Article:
In January 2011 Dennis Morrison, Columnist raised some concerns about food prices as at that time we had spiraling world oil prices which we know affects everything else locally - In my post on Blog Action Day and coincidentally World Food Day let's take a look at our scenario briefly.
According to the United Nations Food and Agriculture Organisation (FAO), its world food prices index rose by 32 per cent between June and December last year, raising fears that poorer food-importing countries could be hit by a crisis similar to that of 2007 and 2008. During that period, high oil prices, growing food demand and tight supply precipitated by poor harvests in some regions, escalated prices to levels that forced countries with limited hard-currency reserves to curtail food imports. This, in turn, led to food shortages that sparked riots in several countries, including Egypt, Cameroon and Haiti. In Jamaica, consumers were bombarded by hikes in the prices of staples - flour, bread, rice and cooking oil. These hikes, combined with the uptick in the prices of domestic food crops, arising from hurricane-related disruption to local production in 2007, to set off a surge in the inflation rate to 16.8 per cent that year, almost triple the rate in 2006. As oil and food prices peaked in 2008, cost-of-living pressures persisted with the inflation rate remaining at the same elevated level.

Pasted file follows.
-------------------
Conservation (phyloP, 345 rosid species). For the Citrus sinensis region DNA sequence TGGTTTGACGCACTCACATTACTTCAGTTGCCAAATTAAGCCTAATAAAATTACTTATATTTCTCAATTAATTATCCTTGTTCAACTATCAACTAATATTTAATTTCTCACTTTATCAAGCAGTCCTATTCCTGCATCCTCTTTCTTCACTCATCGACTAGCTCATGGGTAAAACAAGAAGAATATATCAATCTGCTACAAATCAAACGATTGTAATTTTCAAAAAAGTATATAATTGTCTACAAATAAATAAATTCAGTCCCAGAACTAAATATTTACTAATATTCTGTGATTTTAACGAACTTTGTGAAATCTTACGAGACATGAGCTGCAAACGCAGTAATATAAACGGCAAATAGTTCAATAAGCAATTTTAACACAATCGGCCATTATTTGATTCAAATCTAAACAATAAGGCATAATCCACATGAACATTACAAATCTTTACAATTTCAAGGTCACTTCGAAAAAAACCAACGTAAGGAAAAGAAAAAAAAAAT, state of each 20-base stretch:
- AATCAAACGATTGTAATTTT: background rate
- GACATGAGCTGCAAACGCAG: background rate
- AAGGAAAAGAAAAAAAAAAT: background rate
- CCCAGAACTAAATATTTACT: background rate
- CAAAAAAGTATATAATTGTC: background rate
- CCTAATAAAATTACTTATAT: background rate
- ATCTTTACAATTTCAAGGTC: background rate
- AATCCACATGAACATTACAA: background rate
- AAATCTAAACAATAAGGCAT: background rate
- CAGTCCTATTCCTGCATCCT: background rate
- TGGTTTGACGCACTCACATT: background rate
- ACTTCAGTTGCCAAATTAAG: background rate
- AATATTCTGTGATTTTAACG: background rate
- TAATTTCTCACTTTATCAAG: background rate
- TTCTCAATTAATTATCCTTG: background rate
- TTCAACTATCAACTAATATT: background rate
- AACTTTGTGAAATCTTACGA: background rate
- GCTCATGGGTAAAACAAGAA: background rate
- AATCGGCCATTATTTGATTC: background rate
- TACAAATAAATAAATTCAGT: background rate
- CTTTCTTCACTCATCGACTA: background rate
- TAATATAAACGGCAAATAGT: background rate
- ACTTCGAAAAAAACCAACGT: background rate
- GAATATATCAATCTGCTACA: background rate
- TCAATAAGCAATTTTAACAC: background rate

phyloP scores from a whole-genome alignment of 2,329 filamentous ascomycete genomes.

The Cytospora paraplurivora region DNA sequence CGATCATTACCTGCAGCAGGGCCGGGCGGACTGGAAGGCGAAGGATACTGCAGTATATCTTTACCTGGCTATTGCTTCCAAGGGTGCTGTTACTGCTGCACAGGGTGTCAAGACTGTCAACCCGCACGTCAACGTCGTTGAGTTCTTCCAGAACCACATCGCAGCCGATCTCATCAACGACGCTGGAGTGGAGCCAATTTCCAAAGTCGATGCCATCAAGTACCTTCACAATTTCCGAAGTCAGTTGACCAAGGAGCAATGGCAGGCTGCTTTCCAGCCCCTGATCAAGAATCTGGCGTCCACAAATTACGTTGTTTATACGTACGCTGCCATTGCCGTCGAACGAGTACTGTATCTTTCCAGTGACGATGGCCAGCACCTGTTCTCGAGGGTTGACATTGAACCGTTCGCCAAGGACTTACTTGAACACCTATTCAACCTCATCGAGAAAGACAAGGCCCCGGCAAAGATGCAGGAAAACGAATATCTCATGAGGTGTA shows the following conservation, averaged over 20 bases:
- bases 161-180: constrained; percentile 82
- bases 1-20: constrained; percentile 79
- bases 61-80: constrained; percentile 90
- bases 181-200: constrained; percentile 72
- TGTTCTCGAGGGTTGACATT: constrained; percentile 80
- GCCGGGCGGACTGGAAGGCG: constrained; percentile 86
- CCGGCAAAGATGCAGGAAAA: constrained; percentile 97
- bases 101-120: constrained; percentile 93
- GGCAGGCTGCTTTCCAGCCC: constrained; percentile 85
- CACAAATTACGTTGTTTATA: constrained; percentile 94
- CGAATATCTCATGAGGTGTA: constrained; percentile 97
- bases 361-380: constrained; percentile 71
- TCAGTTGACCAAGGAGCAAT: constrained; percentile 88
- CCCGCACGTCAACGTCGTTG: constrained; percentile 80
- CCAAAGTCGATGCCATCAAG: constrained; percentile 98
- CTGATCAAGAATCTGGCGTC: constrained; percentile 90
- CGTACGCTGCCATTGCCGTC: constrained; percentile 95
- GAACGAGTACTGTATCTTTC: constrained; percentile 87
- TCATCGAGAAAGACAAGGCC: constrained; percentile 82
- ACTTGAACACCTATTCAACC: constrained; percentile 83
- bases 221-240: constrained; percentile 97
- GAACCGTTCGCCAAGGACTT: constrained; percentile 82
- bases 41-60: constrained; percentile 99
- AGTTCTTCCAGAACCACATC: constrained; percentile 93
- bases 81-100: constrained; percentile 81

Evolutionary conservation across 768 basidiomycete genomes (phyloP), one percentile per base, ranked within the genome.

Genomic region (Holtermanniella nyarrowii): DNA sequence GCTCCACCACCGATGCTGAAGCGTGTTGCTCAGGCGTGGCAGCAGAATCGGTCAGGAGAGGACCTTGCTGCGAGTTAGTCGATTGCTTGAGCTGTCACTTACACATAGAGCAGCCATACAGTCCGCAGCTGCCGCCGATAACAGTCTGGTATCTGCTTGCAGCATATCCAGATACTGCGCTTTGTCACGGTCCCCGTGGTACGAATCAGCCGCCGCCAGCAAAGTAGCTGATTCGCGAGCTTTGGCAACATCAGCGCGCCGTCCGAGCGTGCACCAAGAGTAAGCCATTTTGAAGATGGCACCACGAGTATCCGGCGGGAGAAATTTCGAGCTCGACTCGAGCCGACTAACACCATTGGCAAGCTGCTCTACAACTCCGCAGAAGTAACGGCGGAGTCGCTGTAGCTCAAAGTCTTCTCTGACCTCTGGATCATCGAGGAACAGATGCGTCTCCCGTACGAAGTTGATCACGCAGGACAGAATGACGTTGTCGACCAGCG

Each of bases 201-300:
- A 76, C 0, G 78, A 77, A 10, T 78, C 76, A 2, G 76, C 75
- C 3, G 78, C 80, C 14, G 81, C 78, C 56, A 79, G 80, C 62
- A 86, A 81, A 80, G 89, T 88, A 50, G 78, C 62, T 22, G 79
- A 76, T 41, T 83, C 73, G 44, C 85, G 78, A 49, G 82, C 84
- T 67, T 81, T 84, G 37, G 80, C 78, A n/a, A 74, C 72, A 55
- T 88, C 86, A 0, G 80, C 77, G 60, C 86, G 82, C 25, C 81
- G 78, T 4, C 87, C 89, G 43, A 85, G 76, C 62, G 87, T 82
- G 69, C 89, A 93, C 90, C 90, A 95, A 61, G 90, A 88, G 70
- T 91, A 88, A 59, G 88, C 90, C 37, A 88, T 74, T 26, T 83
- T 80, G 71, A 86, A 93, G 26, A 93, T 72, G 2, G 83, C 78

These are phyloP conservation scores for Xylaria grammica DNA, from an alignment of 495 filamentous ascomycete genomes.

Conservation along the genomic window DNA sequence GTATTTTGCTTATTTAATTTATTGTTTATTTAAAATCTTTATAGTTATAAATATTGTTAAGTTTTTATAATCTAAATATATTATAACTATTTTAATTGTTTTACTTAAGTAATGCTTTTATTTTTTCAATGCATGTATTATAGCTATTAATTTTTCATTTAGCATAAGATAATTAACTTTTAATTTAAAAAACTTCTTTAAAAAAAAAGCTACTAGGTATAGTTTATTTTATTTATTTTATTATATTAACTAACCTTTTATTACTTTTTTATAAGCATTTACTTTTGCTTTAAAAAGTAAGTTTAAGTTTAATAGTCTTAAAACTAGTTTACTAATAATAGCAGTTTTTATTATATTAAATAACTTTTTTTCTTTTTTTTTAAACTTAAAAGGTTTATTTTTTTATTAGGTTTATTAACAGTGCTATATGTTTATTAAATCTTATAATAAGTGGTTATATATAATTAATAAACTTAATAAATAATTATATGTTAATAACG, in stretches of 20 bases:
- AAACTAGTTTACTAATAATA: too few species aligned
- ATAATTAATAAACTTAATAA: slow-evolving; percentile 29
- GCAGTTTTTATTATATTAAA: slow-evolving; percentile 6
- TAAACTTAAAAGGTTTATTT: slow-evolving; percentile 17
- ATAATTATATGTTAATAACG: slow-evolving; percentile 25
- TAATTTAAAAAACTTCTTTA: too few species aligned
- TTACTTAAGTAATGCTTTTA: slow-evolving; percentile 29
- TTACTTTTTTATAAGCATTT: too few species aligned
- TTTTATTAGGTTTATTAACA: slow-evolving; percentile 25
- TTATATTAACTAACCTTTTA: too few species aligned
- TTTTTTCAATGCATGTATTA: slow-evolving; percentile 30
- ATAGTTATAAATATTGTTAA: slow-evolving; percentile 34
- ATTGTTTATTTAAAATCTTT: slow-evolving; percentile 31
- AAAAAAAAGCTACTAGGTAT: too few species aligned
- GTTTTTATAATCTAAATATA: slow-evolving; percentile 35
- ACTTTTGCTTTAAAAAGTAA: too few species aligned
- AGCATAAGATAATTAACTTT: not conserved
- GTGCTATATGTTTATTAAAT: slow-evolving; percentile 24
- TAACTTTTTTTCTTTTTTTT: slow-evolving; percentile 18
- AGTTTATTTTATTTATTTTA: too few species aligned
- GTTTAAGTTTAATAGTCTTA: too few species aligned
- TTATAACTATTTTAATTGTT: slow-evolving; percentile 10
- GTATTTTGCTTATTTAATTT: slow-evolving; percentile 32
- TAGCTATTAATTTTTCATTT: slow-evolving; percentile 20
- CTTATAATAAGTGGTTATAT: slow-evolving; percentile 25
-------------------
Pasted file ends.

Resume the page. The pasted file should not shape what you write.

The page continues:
Generally, world food supply conditions are now more favourable than during the crisis and African countries, in particular, had good harvests last year. As a result, their reliance on imports has eased. In particular, global supplies of rice and wheat are healthy, but continued stability will depend on the strength of this year's harvests in exporting countries. Already, the heavy rains in Australia have disrupted the wheat harvest there, leading to a reduced crop and there are also concerns about production in Argentina, another important producing country. While the FAO's food-price index has escalated, the prices of individual items that are critical to the Jamaican diet are still below their peak levels of 2008. The upward pressure on commodity prices is, however, gathering momentum due, in great measure, to the high liquidity in the world financial system flowing from the monetary easing by leading central banks. With capital markets awash with money and interest rates at record low levels, traders have been increasingly investing in futures in commodities, thereby bidding up prices of metals, as well as major food crops.
The topsy-turvy movement in food prices is illustrated by looking at what has been happening to the prices of corn, wheat, rice and soya bean oil. At the height of the food price crisis in 2008, the price of corn reached US$281 per tonne (fob) at US Gulf ports in June, up from US$206 six months before, an increase of 36 per cent. By December, the price fell to US$150 or by 47 per cent, as the financial meltdown sent the global economy into recession and consumer demand was squeezed. It remained pretty stable in the US$150-160 range up to July 2010, but took off again in August to reach US$247.70 by December 2010, a jump of nearly 50 per cent in five months.